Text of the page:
“What we’re trying to do with Fibreshed is point out that actually we really can celebrate and honour the diversity of native breeds in the UK and use them to produce not only meat but good quality fibre.”
Emma Jane Hague
The UK’s textile and clothing needs are unlikely to ever be satisfied by the UK’s current manufacturing capability. Part of that is because of the ‘fast fashion’ mindset that consumers are prescribing to and the sheer amount of clothing that people are buying and mostly not wearing. The average garment is worn about seven times before it’s discarded. Keeping up with that consumption through national manufacturing let alone UK fibre production is unlikely. We do have the opportunity to be increasing our capacity for producing and processing fibres that we grow here in the UK, to be able to satisfy more of our outerwear needs including sweaters and socks.
There is increasing interest around fibre produced with British breeds of sheep, similarly fine fibre to merino that can provide a British native alternative to merino when it comes to thermals and undergarments. Why did wool become synonymous to merino? Large quantities of merino have been imported to the detriment of our own British breeds and the industry is just starting to catch up and realise how amazing UK native breeds are. British breeds will survive, thrive and equally produce fibre and meat being farmed in a climate that is more suited to them than a sheep that is imported from elsewhere. There is a lot of interest from brands about how to better harness the fibres that are readily available locally and whether it’s possible to make undergarments or thermal garments with native breeds as opposed to merino.
South West England Fibreshed is currently being funded to map their fibre processing infrastructure; from scouring wool to spinning the fibre, to knitting the fibre, to dying the fibre. The findings reveal that there are huge bottlenecks around some parts of the process specifically early on, which makes it very difficult for new brands to get started, particularly if they want to do something bespoke, small scale or with full traceability or Provenance. There are only a few processing facilities that can offer this at an accessible price. The mapping process will be shown as an infographic that will illustrate to industry and potential investors exactly where there are gaps in the ecosystem that could potentially be filled in. As a result of covid, lots of facilities have suffered and are on skeleton staff or have shut down operations temporarily or permanently. The closure of one facility could mean that a lot of brands struggle to manufacture resulting in a domino effect of business closures.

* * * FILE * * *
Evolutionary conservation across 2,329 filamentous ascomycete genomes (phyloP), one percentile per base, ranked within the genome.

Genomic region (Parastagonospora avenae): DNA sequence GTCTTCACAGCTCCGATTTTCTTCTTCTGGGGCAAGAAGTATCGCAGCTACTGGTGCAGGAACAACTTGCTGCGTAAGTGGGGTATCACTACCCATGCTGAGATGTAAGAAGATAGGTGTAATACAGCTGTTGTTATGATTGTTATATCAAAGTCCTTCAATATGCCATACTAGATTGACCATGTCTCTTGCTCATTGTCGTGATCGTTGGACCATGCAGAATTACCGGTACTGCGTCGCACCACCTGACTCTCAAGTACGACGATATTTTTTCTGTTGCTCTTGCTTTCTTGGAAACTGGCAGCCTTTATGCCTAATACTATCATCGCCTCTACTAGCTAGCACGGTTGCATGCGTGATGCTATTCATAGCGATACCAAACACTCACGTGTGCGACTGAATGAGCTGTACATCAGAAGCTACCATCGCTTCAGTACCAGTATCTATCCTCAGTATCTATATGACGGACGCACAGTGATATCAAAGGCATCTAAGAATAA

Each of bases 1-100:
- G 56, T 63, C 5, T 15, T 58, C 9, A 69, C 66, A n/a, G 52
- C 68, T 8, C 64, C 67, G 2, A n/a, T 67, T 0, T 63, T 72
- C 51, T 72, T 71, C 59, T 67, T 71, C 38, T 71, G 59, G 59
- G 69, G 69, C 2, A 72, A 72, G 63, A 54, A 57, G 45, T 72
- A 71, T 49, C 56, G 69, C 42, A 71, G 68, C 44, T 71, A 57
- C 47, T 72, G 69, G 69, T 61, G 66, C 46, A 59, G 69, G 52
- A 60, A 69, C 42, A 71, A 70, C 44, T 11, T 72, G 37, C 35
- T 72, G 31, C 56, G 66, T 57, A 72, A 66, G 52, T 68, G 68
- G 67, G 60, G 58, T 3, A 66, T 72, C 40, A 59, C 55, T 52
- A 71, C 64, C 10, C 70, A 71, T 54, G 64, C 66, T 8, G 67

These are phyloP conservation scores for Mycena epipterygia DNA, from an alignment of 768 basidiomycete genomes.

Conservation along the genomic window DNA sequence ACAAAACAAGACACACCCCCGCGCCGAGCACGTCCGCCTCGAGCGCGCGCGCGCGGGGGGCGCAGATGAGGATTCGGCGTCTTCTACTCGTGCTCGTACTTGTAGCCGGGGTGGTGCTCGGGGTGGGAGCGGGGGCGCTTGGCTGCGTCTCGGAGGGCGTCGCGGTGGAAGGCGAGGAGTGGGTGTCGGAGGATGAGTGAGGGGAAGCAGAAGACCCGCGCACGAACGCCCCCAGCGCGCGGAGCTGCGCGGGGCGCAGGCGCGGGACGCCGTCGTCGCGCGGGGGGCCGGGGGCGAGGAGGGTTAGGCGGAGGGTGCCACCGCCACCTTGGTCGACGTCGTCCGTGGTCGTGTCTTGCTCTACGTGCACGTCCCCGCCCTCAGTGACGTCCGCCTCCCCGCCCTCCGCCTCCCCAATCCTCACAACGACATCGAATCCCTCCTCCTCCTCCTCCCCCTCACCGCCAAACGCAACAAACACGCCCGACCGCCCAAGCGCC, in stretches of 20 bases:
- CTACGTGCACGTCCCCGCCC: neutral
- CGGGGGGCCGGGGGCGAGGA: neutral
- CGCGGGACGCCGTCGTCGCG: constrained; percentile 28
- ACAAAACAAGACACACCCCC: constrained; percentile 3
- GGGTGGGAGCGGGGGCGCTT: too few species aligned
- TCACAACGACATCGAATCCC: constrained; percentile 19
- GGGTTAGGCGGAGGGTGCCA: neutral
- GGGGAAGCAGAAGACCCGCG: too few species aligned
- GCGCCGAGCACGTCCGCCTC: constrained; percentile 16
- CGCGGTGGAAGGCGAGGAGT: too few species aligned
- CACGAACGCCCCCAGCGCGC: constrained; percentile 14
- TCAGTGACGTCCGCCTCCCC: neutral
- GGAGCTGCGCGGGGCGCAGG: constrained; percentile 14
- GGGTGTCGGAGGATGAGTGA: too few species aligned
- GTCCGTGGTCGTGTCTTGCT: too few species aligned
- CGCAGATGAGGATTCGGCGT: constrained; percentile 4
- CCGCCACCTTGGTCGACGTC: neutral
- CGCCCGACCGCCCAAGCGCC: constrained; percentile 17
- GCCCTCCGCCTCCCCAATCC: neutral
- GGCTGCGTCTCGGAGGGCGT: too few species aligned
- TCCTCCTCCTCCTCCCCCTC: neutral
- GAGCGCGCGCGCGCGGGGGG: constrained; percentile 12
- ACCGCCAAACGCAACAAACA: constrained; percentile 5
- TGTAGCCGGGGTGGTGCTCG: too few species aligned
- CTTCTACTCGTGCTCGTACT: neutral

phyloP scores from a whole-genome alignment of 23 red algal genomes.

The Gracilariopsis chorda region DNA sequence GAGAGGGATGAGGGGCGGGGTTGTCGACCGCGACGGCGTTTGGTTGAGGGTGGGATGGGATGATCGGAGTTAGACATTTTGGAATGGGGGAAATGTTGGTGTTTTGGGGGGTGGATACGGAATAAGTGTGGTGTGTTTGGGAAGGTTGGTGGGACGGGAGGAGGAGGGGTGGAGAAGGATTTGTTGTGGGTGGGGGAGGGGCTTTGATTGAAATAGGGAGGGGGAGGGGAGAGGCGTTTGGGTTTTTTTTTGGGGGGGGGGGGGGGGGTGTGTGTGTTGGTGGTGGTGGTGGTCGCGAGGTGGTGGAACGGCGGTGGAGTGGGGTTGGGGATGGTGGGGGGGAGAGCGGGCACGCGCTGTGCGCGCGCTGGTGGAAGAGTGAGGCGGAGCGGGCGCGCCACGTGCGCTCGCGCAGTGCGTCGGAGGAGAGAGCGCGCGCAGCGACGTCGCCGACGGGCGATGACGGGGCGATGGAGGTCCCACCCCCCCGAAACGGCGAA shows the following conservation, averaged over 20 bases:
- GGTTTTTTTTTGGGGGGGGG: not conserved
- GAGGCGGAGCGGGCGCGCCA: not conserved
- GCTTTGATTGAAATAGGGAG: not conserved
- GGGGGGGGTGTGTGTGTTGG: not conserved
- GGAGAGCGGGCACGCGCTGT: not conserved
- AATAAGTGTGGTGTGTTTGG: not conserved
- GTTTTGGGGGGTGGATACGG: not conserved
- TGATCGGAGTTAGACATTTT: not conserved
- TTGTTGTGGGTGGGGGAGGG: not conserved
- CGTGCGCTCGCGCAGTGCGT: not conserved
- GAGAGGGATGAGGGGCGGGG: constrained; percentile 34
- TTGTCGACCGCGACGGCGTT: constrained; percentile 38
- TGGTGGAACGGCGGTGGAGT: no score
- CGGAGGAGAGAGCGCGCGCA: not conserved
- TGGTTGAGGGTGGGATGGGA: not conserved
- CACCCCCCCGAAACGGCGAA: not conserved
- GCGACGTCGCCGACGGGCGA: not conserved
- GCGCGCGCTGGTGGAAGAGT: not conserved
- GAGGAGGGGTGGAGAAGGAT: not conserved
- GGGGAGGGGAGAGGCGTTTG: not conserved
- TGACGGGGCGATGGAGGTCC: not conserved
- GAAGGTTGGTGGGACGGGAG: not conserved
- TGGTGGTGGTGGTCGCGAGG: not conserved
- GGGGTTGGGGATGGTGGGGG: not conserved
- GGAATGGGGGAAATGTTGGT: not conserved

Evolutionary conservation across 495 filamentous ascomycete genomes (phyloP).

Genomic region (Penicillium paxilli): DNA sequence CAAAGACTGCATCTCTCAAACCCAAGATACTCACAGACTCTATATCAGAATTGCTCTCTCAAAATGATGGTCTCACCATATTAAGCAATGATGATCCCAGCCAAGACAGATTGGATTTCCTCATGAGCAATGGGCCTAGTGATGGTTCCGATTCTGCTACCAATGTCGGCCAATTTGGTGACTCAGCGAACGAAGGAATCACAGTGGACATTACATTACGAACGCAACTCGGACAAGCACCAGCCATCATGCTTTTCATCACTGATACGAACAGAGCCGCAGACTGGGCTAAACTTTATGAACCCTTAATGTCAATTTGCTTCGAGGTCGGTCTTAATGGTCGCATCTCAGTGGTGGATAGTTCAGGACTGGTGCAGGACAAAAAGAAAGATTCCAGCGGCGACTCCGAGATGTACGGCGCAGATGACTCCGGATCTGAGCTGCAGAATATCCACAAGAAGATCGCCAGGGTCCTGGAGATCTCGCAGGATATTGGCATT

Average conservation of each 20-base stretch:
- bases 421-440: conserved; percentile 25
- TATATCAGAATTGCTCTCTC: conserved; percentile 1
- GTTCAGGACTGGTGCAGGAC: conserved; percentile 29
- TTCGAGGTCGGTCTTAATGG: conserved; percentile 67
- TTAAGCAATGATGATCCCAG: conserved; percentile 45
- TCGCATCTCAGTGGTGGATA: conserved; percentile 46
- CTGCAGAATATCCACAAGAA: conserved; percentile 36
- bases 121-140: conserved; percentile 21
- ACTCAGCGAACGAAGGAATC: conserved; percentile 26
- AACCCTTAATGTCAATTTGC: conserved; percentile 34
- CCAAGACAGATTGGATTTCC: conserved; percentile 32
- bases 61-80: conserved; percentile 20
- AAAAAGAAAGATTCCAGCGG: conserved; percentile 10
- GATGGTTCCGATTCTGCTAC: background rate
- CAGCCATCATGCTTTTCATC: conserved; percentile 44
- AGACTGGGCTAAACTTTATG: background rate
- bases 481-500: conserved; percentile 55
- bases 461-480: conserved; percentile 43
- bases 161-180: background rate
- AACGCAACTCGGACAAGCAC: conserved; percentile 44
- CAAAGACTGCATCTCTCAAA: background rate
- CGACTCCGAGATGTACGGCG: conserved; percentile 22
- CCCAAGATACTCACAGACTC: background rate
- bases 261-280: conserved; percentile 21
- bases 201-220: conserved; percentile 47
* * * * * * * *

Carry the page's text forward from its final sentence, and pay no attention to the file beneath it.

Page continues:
The Fibreshed model is about equitability, making the voice of the farmer or the processor as loud as the voice of the designer to highlight: we wouldn’t have anything without them. What sets Fibreshed apart from other sustainable initiatives, circular economies or models is that they work with nature’s own processors and it is really very simple. It doesn’t require huge inputs of extra chemicals or energy, or mechanical processes to break down, nature does it for you. The other Fibresheds in the UK are in the South East, North West and Wales. They meet once a month to learn from each other in terms of how they are facilitating their projects and programmes.